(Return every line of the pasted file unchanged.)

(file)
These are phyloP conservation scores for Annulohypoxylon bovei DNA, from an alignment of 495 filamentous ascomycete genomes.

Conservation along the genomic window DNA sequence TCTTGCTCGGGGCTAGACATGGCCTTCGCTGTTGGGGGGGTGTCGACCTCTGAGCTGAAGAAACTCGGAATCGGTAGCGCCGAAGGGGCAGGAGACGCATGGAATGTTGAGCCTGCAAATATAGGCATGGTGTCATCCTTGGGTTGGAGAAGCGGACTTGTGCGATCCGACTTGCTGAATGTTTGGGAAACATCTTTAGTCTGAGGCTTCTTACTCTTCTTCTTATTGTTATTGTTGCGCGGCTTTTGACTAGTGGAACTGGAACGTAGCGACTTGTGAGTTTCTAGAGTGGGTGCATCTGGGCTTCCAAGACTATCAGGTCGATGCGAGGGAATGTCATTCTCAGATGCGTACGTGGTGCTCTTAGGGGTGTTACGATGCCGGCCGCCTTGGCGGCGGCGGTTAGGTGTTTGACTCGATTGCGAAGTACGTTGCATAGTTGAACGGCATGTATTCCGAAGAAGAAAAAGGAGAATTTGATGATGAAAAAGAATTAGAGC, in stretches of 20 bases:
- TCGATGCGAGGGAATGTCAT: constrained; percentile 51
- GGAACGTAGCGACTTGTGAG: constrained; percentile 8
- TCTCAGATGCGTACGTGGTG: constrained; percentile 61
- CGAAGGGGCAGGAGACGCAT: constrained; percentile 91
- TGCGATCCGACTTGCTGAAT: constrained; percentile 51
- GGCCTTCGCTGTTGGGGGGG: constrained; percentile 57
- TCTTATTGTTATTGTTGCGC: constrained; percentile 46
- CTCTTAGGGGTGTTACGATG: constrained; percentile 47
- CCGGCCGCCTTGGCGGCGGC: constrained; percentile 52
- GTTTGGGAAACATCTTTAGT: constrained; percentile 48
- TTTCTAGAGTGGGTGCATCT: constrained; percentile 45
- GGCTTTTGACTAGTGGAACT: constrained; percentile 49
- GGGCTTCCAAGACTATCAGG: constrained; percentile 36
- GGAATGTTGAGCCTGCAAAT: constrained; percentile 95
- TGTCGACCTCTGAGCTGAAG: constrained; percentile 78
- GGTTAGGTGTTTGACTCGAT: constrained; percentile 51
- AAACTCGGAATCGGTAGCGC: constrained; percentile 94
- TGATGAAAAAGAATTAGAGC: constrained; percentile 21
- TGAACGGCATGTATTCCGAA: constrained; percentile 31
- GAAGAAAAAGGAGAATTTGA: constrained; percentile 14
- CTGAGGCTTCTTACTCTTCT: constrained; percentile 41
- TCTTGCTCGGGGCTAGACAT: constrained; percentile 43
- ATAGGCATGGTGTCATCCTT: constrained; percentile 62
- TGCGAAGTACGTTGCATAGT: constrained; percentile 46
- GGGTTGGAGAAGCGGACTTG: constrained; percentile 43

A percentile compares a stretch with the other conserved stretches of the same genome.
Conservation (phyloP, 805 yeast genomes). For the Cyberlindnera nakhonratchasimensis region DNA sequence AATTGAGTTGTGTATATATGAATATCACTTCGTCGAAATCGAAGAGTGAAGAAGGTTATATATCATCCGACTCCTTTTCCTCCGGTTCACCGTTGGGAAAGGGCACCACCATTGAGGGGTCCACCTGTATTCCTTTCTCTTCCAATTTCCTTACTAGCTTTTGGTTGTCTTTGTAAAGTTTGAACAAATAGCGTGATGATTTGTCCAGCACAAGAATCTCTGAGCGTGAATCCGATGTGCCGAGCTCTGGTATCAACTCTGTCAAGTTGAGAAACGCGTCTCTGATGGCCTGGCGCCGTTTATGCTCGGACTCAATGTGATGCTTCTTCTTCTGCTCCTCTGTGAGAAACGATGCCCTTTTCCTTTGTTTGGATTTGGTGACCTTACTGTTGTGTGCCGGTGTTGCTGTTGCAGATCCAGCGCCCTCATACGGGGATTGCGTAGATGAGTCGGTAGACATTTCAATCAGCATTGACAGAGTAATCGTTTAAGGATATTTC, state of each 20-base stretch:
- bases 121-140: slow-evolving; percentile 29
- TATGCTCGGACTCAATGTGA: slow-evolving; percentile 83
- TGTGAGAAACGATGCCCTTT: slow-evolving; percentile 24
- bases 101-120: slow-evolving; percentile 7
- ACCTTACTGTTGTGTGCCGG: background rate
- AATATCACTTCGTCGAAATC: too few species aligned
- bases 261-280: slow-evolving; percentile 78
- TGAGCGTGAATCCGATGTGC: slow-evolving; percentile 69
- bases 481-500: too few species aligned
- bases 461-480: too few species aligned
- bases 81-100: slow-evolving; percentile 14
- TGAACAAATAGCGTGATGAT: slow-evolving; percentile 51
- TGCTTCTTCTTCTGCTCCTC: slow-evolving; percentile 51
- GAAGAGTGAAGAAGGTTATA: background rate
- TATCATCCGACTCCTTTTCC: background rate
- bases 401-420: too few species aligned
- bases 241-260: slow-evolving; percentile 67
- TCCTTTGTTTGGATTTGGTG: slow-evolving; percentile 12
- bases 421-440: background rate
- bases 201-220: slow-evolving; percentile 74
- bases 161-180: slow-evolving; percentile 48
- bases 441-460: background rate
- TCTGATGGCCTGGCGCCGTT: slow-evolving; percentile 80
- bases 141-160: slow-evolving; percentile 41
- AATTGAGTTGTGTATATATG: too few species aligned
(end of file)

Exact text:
These are phyloP conservation scores for Annulohypoxylon bovei DNA, from an alignment of 495 filamentous ascomycete genomes.

Conservation along the genomic window DNA sequence TCTTGCTCGGGGCTAGACATGGCCTTCGCTGTTGGGGGGGTGTCGACCTCTGAGCTGAAGAAACTCGGAATCGGTAGCGCCGAAGGGGCAGGAGACGCATGGAATGTTGAGCCTGCAAATATAGGCATGGTGTCATCCTTGGGTTGGAGAAGCGGACTTGTGCGATCCGACTTGCTGAATGTTTGGGAAACATCTTTAGTCTGAGGCTTCTTACTCTTCTTCTTATTGTTATTGTTGCGCGGCTTTTGACTAGTGGAACTGGAACGTAGCGACTTGTGAGTTTCTAGAGTGGGTGCATCTGGGCTTCCAAGACTATCAGGTCGATGCGAGGGAATGTCATTCTCAGATGCGTACGTGGTGCTCTTAGGGGTGTTACGATGCCGGCCGCCTTGGCGGCGGCGGTTAGGTGTTTGACTCGATTGCGAAGTACGTTGCATAGTTGAACGGCATGTATTCCGAAGAAGAAAAAGGAGAATTTGATGATGAAAAAGAATTAGAGC, in stretches of 20 bases:
- TCGATGCGAGGGAATGTCAT: constrained; percentile 51
- GGAACGTAGCGACTTGTGAG: constrained; percentile 8
- TCTCAGATGCGTACGTGGTG: constrained; percentile 61
- CGAAGGGGCAGGAGACGCAT: constrained; percentile 91
- TGCGATCCGACTTGCTGAAT: constrained; percentile 51
- GGCCTTCGCTGTTGGGGGGG: constrained; percentile 57
- TCTTATTGTTATTGTTGCGC: constrained; percentile 46
- CTCTTAGGGGTGTTACGATG: constrained; percentile 47
- CCGGCCGCCTTGGCGGCGGC: constrained; percentile 52
- GTTTGGGAAACATCTTTAGT: constrained; percentile 48
- TTTCTAGAGTGGGTGCATCT: constrained; percentile 45
- GGCTTTTGACTAGTGGAACT: constrained; percentile 49
- GGGCTTCCAAGACTATCAGG: constrained; percentile 36
- GGAATGTTGAGCCTGCAAAT: constrained; percentile 95
- TGTCGACCTCTGAGCTGAAG: constrained; percentile 78
- GGTTAGGTGTTTGACTCGAT: constrained; percentile 51
- AAACTCGGAATCGGTAGCGC: constrained; percentile 94
- TGATGAAAAAGAATTAGAGC: constrained; percentile 21
- TGAACGGCATGTATTCCGAA: constrained; percentile 31
- GAAGAAAAAGGAGAATTTGA: constrained; percentile 14
- CTGAGGCTTCTTACTCTTCT: constrained; percentile 41
- TCTTGCTCGGGGCTAGACAT: constrained; percentile 43
- ATAGGCATGGTGTCATCCTT: constrained; percentile 62
- TGCGAAGTACGTTGCATAGT: constrained; percentile 46
- GGGTTGGAGAAGCGGACTTG: constrained; percentile 43

A percentile compares a stretch with the other conserved stretches of the same genome.
Conservation (phyloP, 805 yeast genomes). For the Cyberlindnera nakhonratchasimensis region DNA sequence AATTGAGTTGTGTATATATGAATATCACTTCGTCGAAATCGAAGAGTGAAGAAGGTTATATATCATCCGACTCCTTTTCCTCCGGTTCACCGTTGGGAAAGGGCACCACCATTGAGGGGTCCACCTGTATTCCTTTCTCTTCCAATTTCCTTACTAGCTTTTGGTTGTCTTTGTAAAGTTTGAACAAATAGCGTGATGATTTGTCCAGCACAAGAATCTCTGAGCGTGAATCCGATGTGCCGAGCTCTGGTATCAACTCTGTCAAGTTGAGAAACGCGTCTCTGATGGCCTGGCGCCGTTTATGCTCGGACTCAATGTGATGCTTCTTCTTCTGCTCCTCTGTGAGAAACGATGCCCTTTTCCTTTGTTTGGATTTGGTGACCTTACTGTTGTGTGCCGGTGTTGCTGTTGCAGATCCAGCGCCCTCATACGGGGATTGCGTAGATGAGTCGGTAGACATTTCAATCAGCATTGACAGAGTAATCGTTTAAGGATATTTC, state of each 20-base stretch:
- bases 121-140: slow-evolving; percentile 29
- TATGCTCGGACTCAATGTGA: slow-evolving; percentile 83
- TGTGAGAAACGATGCCCTTT: slow-evolving; percentile 24
- bases 101-120: slow-evolving; percentile 7
- ACCTTACTGTTGTGTGCCGG: background rate
- AATATCACTTCGTCGAAATC: too few species aligned
- bases 261-280: slow-evolving; percentile 78
- TGAGCGTGAATCCGATGTGC: slow-evolving; percentile 69
- bases 481-500: too few species aligned
- bases 461-480: too few species aligned
- bases 81-100: slow-evolving; percentile 14
- TGAACAAATAGCGTGATGAT: slow-evolving; percentile 51
- TGCTTCTTCTTCTGCTCCTC: slow-evolving; percentile 51
- GAAGAGTGAAGAAGGTTATA: background rate
- TATCATCCGACTCCTTTTCC: background rate
- bases 401-420: too few species aligned
- bases 241-260: slow-evolving; percentile 67
- TCCTTTGTTTGGATTTGGTG: slow-evolving; percentile 12
- bases 421-440: background rate
- bases 201-220: slow-evolving; percentile 74
- bases 161-180: slow-evolving; percentile 48
- bases 441-460: background rate
- TCTGATGGCCTGGCGCCGTT: slow-evolving; percentile 80
- bases 141-160: slow-evolving; percentile 41
- AATTGAGTTGTGTATATATG: too few species aligned